Hyggelig, they say

It hasn’t happened to me very often during the last eighty years or so, but the last few weeks I have been completely at a loss for an English word.  I’m fairly sure that it must exist, and I know that I shall need it, but where is it?  I have done everything that might help in situations like this: I have scratched my head, I have chewed my pencil, I have consulted Roget’s Thesaurus as well as Brewer’s Dictionary of Phrase and Fable, and I have asked my wife Elisabet (who generally knows these things).  All to no avail and Elisabet is now chewing her pencil as well.  So is our guest, fellow expat Shirley, who has been on the wrong side of the North Sea for nearly as long as I have, and she too has no answer.  But let me explain.

Imagine that the two of you have just spent a thoroughly enjoyable evening with friends at their home.  Good food, lively conversation, a blazing fire in the hearth; plenty to laugh about, and a few things to ponder on; old memories recalled and new ideas bandied around. The sort of  evening that could well go on for ever,  but now it’s getting on for midnight; reluctantly, you move towards the coat  rack in the hall, murmuring that We Must Do This Again, and meaning it. Then you turn to thank your hosts. Easy enough.   But how do you characterise for them in a single word the hours that you have just passed together?  “It’s been so……what?”

I have wandered around Northern Europe enough to experience these delightful social situations in a variety of places, and linguistically they have never had me tongue-tied.  In Holland, around the Zuyder Zee, the lights in all the windows are bright of a winter evening as families and friends gather together to relax around the stove with a glass of something.  And they have a word for it – they do it because it’s so gezellig. Over the border to the East, the Westphalians and the Bavarians may do it a little differently from one another, but they know just how to describe it: it’s gemütlich. (They may even come up with sehr gemütlich, but somehow for me that conjures up visions of beer cellars and large men jumping and down in lederhosen.)  Travel northwards, and of an evening you’ll soon find Norwegian doors opening up on every side to pull you in from the snow and make you welcome with a dish of lutefisk (something exquisite made from cod) steaming on the table and perhaps the lively tones of the Hardanger fiddle in the air  to set your feet a-tapping. And the Norwegians too have just the right word for the atmosphere – it’s so hyggelig.

So, with a trip to Albion pending, and still not knowing how real Englishmen, unpolluted by foreign parts, nowadays express themselves on these occasions, I have a problem. Surely they haven’t forgotten how to be gezellig, or what to call it?  I plod back to my dictionaries and the trusty Thesaurus to rehearse my lines.   “Thank  you so much ”I already hear myself murmuring to my hosts at the end of an evening  “It’s been really…..”     Really what?

Enjoyable?   No, that’s too coldly clinical, as if I don’t  quite mean it..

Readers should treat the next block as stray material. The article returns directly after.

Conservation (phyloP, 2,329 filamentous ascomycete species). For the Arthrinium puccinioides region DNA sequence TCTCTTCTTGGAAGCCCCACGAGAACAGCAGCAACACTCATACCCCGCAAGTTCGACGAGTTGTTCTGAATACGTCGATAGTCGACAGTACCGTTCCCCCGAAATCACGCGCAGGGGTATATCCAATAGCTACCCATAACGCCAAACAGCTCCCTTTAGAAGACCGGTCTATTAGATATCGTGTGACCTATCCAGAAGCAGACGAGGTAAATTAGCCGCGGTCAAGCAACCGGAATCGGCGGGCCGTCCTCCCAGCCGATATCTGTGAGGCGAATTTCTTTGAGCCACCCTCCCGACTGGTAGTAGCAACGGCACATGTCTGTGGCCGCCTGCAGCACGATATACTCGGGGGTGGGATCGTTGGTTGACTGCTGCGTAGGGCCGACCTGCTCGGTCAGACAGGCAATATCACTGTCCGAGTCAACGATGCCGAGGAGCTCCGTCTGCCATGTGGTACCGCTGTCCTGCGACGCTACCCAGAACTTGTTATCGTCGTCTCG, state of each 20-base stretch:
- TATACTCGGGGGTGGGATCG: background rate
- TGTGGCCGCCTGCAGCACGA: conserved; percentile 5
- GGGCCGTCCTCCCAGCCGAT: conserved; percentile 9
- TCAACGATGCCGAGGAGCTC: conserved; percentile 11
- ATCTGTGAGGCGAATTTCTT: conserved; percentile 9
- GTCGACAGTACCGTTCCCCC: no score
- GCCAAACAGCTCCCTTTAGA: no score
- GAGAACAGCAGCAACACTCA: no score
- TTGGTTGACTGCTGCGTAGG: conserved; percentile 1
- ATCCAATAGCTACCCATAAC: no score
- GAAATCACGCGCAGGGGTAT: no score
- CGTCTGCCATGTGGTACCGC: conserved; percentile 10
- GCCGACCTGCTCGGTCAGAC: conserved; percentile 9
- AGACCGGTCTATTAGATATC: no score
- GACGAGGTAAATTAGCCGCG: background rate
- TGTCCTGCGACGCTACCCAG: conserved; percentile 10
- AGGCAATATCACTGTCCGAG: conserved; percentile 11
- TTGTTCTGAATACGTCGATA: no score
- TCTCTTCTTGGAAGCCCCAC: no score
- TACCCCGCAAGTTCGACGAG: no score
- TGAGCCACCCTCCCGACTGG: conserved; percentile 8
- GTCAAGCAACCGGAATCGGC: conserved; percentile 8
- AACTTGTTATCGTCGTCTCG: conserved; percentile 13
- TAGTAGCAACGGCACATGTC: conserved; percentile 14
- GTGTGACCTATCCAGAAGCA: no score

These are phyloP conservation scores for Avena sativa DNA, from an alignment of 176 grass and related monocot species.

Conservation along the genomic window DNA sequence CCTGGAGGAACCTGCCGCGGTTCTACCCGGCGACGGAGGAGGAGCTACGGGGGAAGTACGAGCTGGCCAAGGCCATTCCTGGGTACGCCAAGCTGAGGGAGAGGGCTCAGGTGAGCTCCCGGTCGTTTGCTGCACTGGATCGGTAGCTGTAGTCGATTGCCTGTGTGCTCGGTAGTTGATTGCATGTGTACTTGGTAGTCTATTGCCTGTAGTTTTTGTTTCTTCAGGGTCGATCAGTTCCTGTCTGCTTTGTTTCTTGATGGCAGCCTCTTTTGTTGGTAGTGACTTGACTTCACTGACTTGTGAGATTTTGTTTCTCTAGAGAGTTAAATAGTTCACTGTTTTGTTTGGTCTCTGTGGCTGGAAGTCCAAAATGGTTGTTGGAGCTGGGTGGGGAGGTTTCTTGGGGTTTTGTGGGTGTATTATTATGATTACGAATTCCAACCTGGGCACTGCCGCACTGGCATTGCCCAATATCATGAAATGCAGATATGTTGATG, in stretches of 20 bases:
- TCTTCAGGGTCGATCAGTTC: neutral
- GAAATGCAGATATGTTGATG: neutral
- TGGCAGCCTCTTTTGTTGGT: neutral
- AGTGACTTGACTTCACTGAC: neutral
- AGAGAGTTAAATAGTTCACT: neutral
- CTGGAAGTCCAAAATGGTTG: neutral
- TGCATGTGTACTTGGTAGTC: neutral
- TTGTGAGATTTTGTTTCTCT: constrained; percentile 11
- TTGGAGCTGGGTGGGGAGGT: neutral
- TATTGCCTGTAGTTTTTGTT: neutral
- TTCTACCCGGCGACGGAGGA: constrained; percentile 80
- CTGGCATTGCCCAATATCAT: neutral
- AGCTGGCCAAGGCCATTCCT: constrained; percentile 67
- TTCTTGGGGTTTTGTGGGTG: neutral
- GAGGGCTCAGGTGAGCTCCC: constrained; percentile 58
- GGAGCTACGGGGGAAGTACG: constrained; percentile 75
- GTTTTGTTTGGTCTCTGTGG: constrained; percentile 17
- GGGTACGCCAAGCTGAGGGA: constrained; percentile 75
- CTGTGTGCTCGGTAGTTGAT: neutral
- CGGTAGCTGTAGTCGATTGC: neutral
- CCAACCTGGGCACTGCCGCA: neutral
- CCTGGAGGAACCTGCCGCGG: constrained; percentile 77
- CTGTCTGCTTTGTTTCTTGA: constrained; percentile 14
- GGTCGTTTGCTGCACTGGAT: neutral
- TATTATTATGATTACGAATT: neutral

Fun?   Surely not, that sounds as if we’ve been tickling each other and giggling all the evening.

Pleasant?  Congenial?  Much too nineteenth century.  Starchy, even.

Jolly?   Definitely not – I think of the overweight fisherman on the old posters, bouncing down Skegness beach with that irritating grin on his face because the place is so bracing.

Cool?  Maybe, if someone will tell me what it means.

Cosy?  Grandmotherly, all chintz and oil-lamps and elderberry wine.

Reluctantly, I set Roget and Brewer aside.

Then a thought strikes me. What, I ask myself, do they say on such occasion on The Archers?  Or on Coronation Street, for that matter?

And then I remember.  They say it’s been nice.  A nice party, a nice evening, a nice dinner.  Amorphous, I say to myself, but that’s what they say, and if need  be very nice or even very nice indeed, with the emphasis in the voice.  The American soaps are no better.  Great, they exclaim,  Just great.  Or  swell. Or even Awesome.

So there I am.   If nobody comes to save me before I get to London.  I shall have to go on practising all the variants I can manage on  nice.  Really nice.  Awfully nice.  Sòòòò nice…..   And I must get the voice right, mustn’t  I?.

Somebody help me…….please.

 


Illustration: Jolly Fisherman, from GNR Railway poster (1908) by John Hassall

Whilst on the subject, see: Lost for words 18th July 2010

2 comments on “Hyggelig, they say
  1. Frank Humphrys says:

    Graham, How about bringing back the 40’s term ‘spiffing’, as in ‘we had a realy spiffing evening’. I expect there are still those who use it to this day. Frank

  2. greyhares says:

    Why not hyggelig, then, though we might need some guidance on how to say it? English has never been shy of adopting the odd ‘foreign’ word when need be – it’s the zeitgeist these days, you could say.

    If you are happy with an expression rather than a word, “good crack” would fit the bill. According to the Urban Dictionary, the Irish spelling “craic” has recently become the norm, though ‘crack’ is an authentic Anglo-Saxon word meaning ‘fun’… “having a cracking good time” is presumably a derivation.

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